Opened 12 years ago

Closed 9 years ago

#41 closed enhancement (fixed)

Add textile units

Reported by: Werner Keil Owned by: Gunther Schadow
Priority: major Milestone: Revision 1.9
Component: Keywords:

Description (last modified by Gunther Schadow)

I looked at the codes so far and found nothing for the textile industry. Working in Egypt at the moment, I learned, a unit called "Thread Count" was the officially used one by the industry, but the SI has its own unit called "tex".

At least that one, maybe also commonly used and still alive units should be added. If UCUM aims at supporting B2B in industries producing Cotton and other textiles, still a big industry in the US AFAIK, rather than supporting mainly one of the largest consumers of cotton (healthcare ;-) I belive this should be added.


Change History (7)

comment:1 Changed 12 years ago by Werner Keil

The actual unit I came across is named "TPI" in Wikipedia. As it looks like even Industry Standard Organizations and US Trade Officials have spent effort on this, adding it to UCUM seems like a good sign. Probably consulting them, too.

comment:2 Changed 12 years ago by Gunther Schadow

As always, requests for new units should come with references.

I would bet a lot that SI does not have a unit called "tex" or I would at least be very surprized.

TPI is as useless a unit as GPF. It's just 1/in. We do not have a unit DPI either. Because a thread or a dot or a flush are not physical quantities. We also don't have RPMs, we have 1/min.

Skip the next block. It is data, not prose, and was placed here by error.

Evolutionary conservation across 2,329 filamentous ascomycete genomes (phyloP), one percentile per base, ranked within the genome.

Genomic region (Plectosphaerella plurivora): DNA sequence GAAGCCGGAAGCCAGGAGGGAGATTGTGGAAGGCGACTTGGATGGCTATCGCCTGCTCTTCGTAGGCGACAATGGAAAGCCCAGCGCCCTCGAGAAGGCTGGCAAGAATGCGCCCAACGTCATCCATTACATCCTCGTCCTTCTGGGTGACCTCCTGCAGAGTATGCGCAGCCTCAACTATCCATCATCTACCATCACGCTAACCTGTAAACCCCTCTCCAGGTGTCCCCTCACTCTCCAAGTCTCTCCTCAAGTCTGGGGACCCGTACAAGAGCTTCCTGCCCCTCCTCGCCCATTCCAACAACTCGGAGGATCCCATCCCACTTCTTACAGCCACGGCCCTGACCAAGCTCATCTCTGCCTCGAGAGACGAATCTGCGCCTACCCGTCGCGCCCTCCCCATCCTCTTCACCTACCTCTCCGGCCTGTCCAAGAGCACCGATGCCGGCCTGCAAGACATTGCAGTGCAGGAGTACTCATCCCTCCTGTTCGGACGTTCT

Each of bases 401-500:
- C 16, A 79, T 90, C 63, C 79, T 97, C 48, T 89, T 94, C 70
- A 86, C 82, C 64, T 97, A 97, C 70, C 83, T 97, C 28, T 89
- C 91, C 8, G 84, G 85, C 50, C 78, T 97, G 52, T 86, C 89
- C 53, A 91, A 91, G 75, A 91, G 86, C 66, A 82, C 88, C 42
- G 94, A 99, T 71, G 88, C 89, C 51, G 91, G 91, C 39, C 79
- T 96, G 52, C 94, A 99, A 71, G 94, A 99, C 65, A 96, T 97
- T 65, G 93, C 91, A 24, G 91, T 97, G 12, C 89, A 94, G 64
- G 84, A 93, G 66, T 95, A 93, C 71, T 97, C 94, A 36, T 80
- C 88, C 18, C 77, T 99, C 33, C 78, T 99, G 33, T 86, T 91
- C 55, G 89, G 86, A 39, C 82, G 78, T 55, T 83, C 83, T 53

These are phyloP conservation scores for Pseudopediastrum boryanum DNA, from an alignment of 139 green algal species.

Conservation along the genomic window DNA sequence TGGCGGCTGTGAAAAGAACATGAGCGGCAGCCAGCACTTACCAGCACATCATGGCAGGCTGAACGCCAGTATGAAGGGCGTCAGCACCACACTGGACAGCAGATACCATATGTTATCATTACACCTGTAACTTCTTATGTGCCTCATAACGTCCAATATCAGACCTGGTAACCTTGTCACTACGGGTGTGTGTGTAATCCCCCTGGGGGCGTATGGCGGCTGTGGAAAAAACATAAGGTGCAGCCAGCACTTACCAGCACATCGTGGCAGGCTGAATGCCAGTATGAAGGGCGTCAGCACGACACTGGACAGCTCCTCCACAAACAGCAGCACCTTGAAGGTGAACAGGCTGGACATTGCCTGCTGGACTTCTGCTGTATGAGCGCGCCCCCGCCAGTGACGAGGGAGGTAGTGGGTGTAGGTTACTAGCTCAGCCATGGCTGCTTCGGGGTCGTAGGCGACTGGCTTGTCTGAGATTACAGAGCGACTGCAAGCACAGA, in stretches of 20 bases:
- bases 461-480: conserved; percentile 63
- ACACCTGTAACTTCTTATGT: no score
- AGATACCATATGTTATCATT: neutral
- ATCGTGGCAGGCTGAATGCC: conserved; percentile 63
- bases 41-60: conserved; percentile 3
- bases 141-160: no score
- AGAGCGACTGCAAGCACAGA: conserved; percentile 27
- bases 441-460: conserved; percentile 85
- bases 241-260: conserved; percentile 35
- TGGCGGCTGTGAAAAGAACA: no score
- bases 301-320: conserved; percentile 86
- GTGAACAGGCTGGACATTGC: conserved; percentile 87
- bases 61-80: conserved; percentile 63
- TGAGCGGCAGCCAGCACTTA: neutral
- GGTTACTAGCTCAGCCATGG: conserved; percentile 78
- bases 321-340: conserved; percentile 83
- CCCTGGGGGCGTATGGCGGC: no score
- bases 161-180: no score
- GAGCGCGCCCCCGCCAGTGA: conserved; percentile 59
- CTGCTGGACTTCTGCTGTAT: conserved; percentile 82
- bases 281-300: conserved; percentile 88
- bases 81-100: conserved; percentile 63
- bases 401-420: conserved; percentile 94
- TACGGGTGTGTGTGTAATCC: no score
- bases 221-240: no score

comment:3 Changed 12 years ago by Werner Keil

I guess it's probably best to get the textile industry involved where necessary.

The reference for where those units are quoted points to Wikipedia. That URL literally quotes tex to be a "SI" unit, but it may only mean the "most official" or international one, not being part of the SI catalogue.

comment:4 Changed 12 years ago by Werner Keil

Priority: criticalmajor

comment:5 Changed 10 years ago by Gunther Schadow

Owner: set to Gunther Schadow
Status: newassigned

The Wikipedia link is actually pretty thorough.

"Denier (play /ˈdɛnjər/) or den is a unit of measure for the linear mass density of fibers. It is defined as the mass in grams per 9,000 meters."

I suppose this could pass. Enough information given in the reference.

Next step: check the symbols "tex" and "den" and their combinations for conflicts. We could add this.

comment:6 Changed 10 years ago by Gunther Schadow

Milestone: Revision 1.9

comment:7 Changed 9 years ago by Gunther Schadow

Description: modified (diff)
Resolution: fixed
Status: assignedclosed

So this definition would be

linear mass density (of textile thread)

1 Denier = 1 g/9000/m.

Why would people use such a funky number 9000? I suspect this comes from some customary unit and really is something else. But OK, let's let it be.

1 tex = 1 g/km

<u:unit id="610150" Code="tex" CODE="TEX" isMetric="yes"><name>tex</name><printSymbol>tex</printSymbol><property>linear mass density (of textile thread)</property><value value="1" Unit="g/km" UNIT="G/KM">1</value></u:unit>
<u:unit id="610151" Code="[den]" CODE="[DEN]" isMetric="no"><name>Denier</name><printSymbol>den</printSymbol><property>linear mass density (of textile thread)</property><value value="1" Unit="g/9/km" UNIT="G/9/KM">1</value></u:unit>
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